Fun with ConfigureAwait, and deadlocks in ASP.NET

Coworker and I investigated a cool issue with deadlocks we found some time ago when porting some async code from one service to another. The difference was that one was written with async/await down to the controller, and the other follows legacy Task.Run model. When trying to code like this we encountered a deadlock:

    public class HomeController : Controller
    {
        public static async Task GetJsonAsync(Uri uri)
        {
            using (var client = new HttpClient())
            {
                var jsonString = await client.GetStringAsync(uri); 
                return jsonString;
            }
        }

        public ActionResult Index()
        {
            var jsonTask = GetJsonAsync(new Uri("http://example.com"));

            ViewBag.Title = jsonTask.Result.ToString();       // deadlock here!!

            return View();
        }
    }

We were trying to figure it out, and it worked with a different approach:

    public class HomeController : Controller
    {
        public static async Task GetJsonAsync(Uri uri)
        {
            using (var client = new HttpClient())
            {
                var jsonString = await client.GetStringAsync(uri);
                return jsonString;
            }
        }

        public ActionResult Index()
        {
            var jsonTask = Task.Run(() => GetJsonAsync(new Uri("http://example.com")));

            ViewBag.Title = jsonTask.Result.ToString();       // works fine!!

            return View();
        }
    }

I remembered it could have to be something with synchronization context in ASP.NET, but didn’t quite remember what exactly. I googled up a bit, and found this explanation:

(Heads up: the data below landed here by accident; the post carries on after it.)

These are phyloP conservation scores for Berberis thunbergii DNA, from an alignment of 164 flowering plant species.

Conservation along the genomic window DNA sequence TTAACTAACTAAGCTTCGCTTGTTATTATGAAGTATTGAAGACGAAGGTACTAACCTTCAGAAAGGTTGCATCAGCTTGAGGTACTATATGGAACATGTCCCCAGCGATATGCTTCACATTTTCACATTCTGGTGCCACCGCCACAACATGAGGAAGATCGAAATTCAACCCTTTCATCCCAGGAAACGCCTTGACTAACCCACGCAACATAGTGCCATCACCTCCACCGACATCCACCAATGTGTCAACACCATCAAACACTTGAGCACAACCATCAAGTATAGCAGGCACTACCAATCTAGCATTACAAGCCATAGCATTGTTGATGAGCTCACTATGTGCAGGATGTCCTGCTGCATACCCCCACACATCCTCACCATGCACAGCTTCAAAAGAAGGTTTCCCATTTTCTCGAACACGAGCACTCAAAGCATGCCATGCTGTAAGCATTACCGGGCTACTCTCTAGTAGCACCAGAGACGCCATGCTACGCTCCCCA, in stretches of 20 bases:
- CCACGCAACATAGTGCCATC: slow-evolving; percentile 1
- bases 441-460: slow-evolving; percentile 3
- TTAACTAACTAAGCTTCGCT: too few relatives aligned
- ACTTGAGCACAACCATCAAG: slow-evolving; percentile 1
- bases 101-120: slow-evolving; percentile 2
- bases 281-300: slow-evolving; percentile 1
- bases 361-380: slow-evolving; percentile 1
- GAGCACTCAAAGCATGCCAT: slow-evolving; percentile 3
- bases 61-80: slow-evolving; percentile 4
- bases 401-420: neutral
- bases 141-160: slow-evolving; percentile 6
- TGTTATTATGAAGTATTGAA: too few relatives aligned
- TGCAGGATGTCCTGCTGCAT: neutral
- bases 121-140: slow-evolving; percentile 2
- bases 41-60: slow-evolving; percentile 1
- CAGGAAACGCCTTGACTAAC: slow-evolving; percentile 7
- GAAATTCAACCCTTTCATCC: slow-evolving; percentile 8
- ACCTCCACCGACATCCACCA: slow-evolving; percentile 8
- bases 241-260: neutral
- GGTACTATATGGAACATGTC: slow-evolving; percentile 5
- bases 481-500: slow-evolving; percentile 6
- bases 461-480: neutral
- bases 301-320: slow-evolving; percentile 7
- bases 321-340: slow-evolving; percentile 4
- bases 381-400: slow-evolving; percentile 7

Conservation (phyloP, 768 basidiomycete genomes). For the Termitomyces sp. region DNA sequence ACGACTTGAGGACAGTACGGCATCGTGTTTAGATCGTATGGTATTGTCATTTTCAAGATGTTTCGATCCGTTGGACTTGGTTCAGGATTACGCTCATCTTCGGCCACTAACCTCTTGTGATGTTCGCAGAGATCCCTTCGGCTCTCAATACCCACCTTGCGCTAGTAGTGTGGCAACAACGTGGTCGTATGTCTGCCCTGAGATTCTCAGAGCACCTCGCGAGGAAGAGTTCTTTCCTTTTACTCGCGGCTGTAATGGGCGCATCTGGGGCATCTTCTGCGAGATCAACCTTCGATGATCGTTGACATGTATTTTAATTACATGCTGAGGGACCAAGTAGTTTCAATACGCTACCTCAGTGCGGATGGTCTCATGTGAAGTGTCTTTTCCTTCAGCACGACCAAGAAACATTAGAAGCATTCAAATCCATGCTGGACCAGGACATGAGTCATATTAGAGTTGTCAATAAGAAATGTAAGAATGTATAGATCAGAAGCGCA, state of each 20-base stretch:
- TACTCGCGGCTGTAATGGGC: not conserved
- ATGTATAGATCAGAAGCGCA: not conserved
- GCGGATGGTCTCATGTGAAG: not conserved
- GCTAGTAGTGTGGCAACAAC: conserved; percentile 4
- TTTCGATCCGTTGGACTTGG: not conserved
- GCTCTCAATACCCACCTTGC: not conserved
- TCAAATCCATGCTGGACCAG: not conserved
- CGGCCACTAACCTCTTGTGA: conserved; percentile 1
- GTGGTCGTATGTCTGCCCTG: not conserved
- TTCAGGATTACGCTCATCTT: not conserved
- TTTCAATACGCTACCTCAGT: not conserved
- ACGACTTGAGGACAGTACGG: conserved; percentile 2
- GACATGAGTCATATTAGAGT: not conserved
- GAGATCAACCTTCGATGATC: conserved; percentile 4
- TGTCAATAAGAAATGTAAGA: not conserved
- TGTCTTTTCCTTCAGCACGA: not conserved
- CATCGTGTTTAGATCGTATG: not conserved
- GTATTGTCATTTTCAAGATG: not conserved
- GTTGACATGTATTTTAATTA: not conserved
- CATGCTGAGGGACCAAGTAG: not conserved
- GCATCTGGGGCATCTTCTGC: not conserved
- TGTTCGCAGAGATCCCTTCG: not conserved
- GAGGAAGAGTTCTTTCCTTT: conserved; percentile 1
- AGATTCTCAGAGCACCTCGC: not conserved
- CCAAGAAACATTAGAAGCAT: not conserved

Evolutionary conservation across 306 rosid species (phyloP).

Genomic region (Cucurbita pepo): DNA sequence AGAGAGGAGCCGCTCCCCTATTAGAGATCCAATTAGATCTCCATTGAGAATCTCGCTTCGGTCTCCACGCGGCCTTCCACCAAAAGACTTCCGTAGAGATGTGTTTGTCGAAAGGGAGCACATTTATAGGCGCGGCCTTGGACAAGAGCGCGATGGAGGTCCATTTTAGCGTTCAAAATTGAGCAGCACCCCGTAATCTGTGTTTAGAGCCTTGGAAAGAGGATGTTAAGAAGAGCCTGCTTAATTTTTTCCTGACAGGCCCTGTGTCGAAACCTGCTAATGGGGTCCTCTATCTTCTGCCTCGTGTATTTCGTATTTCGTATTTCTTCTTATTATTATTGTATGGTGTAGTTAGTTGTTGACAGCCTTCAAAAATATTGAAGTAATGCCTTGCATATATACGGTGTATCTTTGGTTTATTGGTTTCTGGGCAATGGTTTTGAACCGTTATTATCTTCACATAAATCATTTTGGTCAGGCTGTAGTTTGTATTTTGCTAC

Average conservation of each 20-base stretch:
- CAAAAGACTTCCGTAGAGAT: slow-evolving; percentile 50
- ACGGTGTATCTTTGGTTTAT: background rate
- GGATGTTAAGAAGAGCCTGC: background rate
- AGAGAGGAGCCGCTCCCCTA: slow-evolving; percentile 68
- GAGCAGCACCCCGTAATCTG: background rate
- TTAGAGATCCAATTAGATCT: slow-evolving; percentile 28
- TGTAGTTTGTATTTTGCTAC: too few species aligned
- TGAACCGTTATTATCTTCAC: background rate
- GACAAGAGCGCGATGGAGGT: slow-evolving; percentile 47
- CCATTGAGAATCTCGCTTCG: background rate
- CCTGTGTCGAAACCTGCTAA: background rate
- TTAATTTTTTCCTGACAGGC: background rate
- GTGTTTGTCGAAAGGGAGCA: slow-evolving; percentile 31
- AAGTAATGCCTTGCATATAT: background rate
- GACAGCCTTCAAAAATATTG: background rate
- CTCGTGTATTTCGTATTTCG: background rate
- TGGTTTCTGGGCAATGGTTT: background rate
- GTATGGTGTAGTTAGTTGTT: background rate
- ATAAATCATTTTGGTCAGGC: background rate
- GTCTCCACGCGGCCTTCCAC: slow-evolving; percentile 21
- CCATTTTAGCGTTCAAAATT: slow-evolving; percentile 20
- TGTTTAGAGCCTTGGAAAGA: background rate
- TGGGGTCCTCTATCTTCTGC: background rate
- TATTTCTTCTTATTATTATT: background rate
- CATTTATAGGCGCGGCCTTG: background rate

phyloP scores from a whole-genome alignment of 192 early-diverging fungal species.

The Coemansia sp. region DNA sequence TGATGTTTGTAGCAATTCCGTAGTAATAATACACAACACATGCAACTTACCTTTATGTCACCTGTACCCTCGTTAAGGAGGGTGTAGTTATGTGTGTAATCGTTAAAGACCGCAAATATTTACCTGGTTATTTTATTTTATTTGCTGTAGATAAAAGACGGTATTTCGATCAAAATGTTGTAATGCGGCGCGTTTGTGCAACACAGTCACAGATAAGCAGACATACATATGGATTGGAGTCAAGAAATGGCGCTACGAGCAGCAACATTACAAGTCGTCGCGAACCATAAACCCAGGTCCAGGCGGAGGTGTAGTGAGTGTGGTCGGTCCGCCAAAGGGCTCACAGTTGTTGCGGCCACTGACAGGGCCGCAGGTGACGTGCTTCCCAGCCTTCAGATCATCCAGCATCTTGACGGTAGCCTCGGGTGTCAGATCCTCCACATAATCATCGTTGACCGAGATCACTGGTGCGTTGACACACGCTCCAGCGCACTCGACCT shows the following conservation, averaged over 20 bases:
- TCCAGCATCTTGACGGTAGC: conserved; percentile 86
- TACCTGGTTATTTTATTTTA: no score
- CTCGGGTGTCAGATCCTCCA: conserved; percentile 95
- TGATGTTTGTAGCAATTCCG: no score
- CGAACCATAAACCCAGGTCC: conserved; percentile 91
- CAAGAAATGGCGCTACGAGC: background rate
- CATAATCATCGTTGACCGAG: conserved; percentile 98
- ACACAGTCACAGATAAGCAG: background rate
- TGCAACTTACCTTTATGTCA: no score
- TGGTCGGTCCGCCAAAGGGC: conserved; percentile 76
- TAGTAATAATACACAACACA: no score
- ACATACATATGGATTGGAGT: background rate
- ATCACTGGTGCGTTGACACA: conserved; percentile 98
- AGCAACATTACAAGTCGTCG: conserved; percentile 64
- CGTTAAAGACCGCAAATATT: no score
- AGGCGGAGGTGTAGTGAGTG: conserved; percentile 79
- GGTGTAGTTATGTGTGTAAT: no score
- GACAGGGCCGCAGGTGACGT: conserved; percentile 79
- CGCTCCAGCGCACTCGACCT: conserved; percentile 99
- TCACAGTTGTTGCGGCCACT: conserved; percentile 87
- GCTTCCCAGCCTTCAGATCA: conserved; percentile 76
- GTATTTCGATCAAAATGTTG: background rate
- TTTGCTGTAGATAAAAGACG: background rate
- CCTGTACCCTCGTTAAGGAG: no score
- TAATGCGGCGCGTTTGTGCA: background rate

http://blog.stephencleary.com/2012/07/dont-block-on-async-code.html

So, according to it, ASP.NET has a specialized sync context, that only one thread can have. And if you don’t use .ConfigureAwait(false), it tries to restore old context, which belongs to the main thread that is blocked by .Result, hence deadlock. In the second example, the func is run on a different thread, and doesn’t need ASP.NET context, which is also blocked, but it’s OK now.

With ConfigureAwait it also works, without a thread:

        public static async Task GetJsonAsync(Uri uri)
        {
            using (var client = new HttpClient())
            {
                var jsonString = await client.GetStringAsync(uri).ConfigureAwait(false);
                return jsonString;
            }
        }

        public ActionResult Index()
        {
            var jsonTask = GetJsonAsync(new Uri("http://example.com"));

            ViewBag.Title = jsonTask.Result.ToString();       // works fine!!

            return View();
        }

What on earth exactly is a sync context, and why ASP.NET behaves this way? This looks like a good intro:

https://msdn.microsoft.com/en-us/magazine/gg598924.aspx